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Thread: Green NIMBYism and preservation: any truth to the arguments?

  1. #1
    Cyburbia Administrator Dan's avatar
    Mar 1996
    Upstate New York
    Blog entries

    Green NIMBYism and preservation: any truth to the arguments?

    In a controversial development project in downtown Cleveland, where a 1960s-era office building is slated to be replaced with what is claimed to be the greenest building in Northeast Ohio, there's a new twist on the arguments of preservationists that want to preserve the older building.

    What's the argument, you ask? More energy is consumed in tearing down an old structure, in the manufacturing and shipping process of building materials, and construction for a new green/LEED/whatever structure than what would be saved by the new structure over its lifespan.

    Any truth to it? Should old buildings be preserved solely because it's "greener" to let them be?

  2. #2
    moderator in moderation Suburb Repairman's avatar
    Jun 2003
    at the neighboring pub
    It sounds like the NIMBY's are focusing exclusively on building ecology--that is that they are only looking at the materials part of the equation while disregarding the rest. They also are not considering disposal methods for the old building. I'm guessing that with it being a 1960s throwback, it is constructed of glass and steel--two of the more recycleable materials. Being in a larger metro area like Cleveland, I'm sure there is a place nearby that would gladly accept the materials to salvage/recycle.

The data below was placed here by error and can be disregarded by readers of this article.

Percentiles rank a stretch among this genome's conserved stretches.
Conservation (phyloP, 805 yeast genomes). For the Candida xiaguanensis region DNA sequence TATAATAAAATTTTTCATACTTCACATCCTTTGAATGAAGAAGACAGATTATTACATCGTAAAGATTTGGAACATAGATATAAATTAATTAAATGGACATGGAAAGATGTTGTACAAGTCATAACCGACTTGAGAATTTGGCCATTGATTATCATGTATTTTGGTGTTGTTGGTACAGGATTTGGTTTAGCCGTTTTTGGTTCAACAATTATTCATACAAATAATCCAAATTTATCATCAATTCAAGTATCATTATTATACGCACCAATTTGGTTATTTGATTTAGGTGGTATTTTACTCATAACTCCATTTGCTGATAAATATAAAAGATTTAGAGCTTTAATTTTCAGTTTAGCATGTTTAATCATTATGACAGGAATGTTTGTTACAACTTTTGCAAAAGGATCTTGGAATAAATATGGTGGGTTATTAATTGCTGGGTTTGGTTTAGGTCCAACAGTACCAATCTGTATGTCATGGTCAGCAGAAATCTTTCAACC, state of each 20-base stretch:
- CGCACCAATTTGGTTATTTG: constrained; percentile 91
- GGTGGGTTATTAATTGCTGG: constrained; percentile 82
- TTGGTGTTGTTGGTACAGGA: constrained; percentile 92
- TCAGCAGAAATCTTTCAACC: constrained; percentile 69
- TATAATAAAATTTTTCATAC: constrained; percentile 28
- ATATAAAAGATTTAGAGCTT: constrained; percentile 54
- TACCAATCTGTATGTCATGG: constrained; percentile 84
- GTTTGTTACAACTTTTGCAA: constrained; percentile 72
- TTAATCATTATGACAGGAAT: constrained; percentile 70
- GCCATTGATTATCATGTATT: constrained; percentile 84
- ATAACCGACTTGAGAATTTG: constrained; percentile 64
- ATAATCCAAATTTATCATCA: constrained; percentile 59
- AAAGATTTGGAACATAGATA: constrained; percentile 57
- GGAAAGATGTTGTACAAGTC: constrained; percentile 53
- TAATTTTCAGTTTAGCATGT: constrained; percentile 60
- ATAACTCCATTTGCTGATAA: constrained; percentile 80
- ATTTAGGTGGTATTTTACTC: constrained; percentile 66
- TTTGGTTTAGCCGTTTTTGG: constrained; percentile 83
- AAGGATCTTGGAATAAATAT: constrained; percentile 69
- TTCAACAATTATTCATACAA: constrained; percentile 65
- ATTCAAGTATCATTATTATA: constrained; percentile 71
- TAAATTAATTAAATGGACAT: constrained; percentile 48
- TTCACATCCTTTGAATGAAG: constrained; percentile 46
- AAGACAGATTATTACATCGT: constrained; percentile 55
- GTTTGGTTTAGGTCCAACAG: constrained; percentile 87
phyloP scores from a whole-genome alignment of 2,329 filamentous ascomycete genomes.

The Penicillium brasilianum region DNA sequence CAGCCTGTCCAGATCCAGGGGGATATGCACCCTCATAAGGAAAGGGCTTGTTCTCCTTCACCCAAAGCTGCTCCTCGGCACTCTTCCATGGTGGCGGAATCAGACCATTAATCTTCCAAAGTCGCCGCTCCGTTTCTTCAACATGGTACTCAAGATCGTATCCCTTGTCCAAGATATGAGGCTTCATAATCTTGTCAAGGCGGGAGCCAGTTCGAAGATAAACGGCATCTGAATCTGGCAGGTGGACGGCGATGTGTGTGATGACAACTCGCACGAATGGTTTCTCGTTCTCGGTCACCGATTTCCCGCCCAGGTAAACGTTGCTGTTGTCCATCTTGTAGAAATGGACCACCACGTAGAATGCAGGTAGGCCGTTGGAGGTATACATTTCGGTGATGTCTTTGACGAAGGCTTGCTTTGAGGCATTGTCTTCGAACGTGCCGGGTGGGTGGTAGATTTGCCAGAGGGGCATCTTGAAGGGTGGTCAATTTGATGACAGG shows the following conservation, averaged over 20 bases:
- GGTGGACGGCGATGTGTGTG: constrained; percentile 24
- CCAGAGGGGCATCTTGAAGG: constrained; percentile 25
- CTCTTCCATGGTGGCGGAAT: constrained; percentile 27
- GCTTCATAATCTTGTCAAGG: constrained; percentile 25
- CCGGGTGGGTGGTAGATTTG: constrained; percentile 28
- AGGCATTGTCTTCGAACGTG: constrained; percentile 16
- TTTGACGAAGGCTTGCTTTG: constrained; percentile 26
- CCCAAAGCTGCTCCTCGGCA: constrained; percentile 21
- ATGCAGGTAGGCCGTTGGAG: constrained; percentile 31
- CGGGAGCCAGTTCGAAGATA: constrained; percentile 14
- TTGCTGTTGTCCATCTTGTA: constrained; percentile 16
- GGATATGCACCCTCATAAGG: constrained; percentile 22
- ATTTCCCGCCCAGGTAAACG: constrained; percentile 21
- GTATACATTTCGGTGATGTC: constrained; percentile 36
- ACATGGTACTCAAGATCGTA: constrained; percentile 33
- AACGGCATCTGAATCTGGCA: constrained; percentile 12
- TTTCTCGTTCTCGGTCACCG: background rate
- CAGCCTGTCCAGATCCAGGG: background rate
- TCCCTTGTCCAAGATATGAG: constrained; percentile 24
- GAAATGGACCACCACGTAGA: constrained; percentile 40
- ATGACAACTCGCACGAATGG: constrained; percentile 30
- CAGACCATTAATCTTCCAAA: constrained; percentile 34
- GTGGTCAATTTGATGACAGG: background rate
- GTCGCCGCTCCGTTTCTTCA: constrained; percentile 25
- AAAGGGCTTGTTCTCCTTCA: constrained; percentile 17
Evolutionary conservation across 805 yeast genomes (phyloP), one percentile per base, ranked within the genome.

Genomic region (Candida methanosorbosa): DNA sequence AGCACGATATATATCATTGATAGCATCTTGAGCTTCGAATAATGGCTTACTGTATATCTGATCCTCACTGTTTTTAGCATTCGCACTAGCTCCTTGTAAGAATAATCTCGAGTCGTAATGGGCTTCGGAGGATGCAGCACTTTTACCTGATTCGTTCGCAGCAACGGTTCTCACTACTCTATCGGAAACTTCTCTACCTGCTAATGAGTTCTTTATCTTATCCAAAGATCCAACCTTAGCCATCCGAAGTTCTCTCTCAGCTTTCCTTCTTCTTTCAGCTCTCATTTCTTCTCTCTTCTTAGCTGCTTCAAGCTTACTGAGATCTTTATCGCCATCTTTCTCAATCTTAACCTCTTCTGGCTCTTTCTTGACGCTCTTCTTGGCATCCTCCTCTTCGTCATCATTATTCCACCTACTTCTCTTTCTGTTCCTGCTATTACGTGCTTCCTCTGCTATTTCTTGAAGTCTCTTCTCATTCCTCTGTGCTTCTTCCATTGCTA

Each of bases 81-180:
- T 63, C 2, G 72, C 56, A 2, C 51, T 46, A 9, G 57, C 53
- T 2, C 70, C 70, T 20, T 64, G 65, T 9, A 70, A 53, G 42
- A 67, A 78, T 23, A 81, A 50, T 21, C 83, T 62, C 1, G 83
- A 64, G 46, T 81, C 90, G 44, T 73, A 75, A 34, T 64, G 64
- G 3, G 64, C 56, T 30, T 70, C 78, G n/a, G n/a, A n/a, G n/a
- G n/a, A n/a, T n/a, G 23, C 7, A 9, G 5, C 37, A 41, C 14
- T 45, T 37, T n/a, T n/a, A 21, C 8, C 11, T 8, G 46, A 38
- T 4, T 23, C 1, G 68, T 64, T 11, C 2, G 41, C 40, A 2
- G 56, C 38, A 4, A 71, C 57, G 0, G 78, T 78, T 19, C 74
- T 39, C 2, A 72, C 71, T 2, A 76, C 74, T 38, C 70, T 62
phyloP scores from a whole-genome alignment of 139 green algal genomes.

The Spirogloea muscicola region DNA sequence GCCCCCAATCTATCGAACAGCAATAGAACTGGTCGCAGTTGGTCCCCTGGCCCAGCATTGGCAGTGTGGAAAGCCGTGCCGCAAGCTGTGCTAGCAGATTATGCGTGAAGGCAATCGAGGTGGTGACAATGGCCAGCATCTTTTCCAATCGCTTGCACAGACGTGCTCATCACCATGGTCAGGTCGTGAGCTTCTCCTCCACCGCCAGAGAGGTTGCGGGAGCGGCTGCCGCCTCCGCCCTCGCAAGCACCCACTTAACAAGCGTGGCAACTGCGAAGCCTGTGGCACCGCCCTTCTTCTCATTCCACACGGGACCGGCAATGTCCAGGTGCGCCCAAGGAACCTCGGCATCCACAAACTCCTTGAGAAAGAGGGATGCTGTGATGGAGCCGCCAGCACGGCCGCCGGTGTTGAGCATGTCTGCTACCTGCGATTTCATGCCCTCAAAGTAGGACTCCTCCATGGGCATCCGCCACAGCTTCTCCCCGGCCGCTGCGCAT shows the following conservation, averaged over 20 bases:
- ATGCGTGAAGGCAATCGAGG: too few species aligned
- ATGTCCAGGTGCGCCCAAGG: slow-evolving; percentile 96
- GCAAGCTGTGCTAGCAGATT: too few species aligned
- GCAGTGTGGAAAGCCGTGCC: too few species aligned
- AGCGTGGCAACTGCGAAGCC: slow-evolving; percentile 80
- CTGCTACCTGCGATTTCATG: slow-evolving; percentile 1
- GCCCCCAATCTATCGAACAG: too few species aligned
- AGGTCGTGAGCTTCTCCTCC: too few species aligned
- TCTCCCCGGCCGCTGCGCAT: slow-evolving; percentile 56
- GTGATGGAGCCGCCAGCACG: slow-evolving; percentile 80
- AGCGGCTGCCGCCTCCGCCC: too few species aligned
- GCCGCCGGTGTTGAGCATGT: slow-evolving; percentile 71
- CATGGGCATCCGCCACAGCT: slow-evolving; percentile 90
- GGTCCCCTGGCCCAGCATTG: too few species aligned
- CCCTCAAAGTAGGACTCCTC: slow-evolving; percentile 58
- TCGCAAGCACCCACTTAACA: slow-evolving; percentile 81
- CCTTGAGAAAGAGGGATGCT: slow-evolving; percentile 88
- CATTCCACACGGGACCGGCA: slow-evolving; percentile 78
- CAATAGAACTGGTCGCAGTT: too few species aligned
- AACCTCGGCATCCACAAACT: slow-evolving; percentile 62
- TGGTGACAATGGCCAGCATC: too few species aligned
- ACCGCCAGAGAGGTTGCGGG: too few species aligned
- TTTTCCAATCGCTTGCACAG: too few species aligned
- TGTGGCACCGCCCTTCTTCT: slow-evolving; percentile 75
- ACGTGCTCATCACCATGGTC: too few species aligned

Now back to the old building issue: the two things that immediately jump into my mind as key Green differences between the existing building and the proposed building are indoor air quality and energy systems. A 1960s era building is likely peppered with lead paint, asbestos, and a myriad of other materials that release VOCs. In addition, 1960s buildings by their nature are not efficient.

    In the case of a 1960s era building, I'd say the preservationists arguement that it should be preserved because it is greener is incomplete. They are obviously neglecting several alternatives, such as recycling of deconstructed waste. I cannot imagine the retrofitting required to take a 1960s building up to any kind of Green standard. I think they are grasping at straws.

    I might hop back on here to discuss this some more. My thesis touches on rehab vs. reconstruction in Green building for affordable housing, and mentions NIMBYism and Green building.

    "Oh, that is all well and good, but, voice or no voice, the people can always be brought to the bidding of the leaders. That is easy. All you have to do is tell them they are being attacked and denounce the pacifists for lack of patriotism and exposing the country to danger. It works the same way in any country."

    - Herman Göring at the Nuremburg trials (thoughts on democracy)

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